Charles Darwin wouldn't have foreseen that one day his theory of natural selection would be borrowed to solve a puzzle that bothers quantum physicists for decades.
Since its birth in the early 20th century, quantum mechanics has been fascinating because, for the first time, scientists have formulated a sound hypothesis to describes the world at the atomic and subatomic scale. However, the theory that's built upon uncertainty and probability was anything but instinctual and has many quirky properties.
For example, physicists had trouble explaining the transition from the quantum-dominated microscopic world to the macroscopic universe that's governed by classical physics—a process also known as the collapse of wave function. To put this Sheldonian concept in a Penny-style language, once an observer measures the properties (such as position and speed) of a particle, suddenly all the possibilities of the properties become reduced to one.
In the 1970s, the late German physicist Heinz-Dieter Zeh first identified this phenomenon and called it decoherence, which describes the disappearance of “quantumness” into the observer's environment. Wojciech Zurek, a theoretical physicist at the Los Alamos National Laboratory, followed Zeh's footstep and worked further on this idea. He compared his reasoning to Darwin's theory of natural selection, hypothesizing that during decoherence definite properties of objects are selected from a large pool of possibilities. The properties that are considered "fittest" will always make it into the observer's environment.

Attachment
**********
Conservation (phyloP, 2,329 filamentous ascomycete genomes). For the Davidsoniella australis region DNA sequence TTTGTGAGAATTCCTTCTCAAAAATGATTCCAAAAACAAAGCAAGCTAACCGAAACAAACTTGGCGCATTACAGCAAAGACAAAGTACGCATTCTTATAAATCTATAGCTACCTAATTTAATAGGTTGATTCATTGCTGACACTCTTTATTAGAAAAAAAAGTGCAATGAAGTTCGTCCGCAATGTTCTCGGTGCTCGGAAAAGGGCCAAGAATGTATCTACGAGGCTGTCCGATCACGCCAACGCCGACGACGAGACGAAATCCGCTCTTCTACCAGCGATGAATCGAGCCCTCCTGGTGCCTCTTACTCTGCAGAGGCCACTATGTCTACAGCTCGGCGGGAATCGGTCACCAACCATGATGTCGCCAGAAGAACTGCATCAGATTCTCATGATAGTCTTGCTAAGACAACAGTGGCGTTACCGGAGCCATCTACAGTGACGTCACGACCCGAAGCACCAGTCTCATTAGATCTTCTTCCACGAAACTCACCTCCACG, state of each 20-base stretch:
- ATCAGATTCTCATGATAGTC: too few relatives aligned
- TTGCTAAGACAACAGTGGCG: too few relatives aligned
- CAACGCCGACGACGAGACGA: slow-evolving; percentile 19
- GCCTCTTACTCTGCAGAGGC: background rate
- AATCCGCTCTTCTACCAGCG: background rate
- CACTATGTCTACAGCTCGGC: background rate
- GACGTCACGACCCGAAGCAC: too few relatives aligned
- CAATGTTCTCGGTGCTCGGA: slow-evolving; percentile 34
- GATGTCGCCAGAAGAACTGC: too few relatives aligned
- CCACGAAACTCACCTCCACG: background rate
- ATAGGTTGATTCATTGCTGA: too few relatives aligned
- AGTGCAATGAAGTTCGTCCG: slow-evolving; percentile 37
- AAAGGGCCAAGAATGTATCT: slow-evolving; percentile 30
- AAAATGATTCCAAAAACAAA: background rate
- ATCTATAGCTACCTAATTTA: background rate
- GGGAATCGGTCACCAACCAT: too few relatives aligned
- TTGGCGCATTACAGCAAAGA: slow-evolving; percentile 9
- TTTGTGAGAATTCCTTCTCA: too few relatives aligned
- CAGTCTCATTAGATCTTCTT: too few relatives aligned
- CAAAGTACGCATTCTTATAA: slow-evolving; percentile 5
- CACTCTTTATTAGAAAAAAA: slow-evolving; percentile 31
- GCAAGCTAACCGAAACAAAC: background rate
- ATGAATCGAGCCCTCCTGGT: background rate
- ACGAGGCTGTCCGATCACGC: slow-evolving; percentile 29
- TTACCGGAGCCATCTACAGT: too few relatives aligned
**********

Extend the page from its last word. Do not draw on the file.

Like every scientific theory in the world, no matter how convincing it is, it requires the verification of objective and vigorous experiments. In the past year, three independent studies put Zurek's theory to tests and achieved positive results.
Take one of them, conducted by a group of Chinese physicists at the University of Science and Technology of China, for example. In this study, the researchers constructed a so-called quantum Darwinism simulator, within which a single photon acts as the quantum system and a handful of others serve as the environment (observers).
Their simulation study verified the existence of "the redundancy of the system's classical information": as long as the system-environment interaction is strong enough, one single environment photon would be sufficient to cause decoherence. Because the information on other environment photons is simply replicas imprinted by the system.
It appears that quantum Darwinism has found its footing and the first steps to test the theory were successful. More experiments are expected to further investigate quantum Darwinism with more complex quantum environments.
Quantum Darwinism - Dr. Wojciech Zurek (IQC)
Source: Quanta Magazine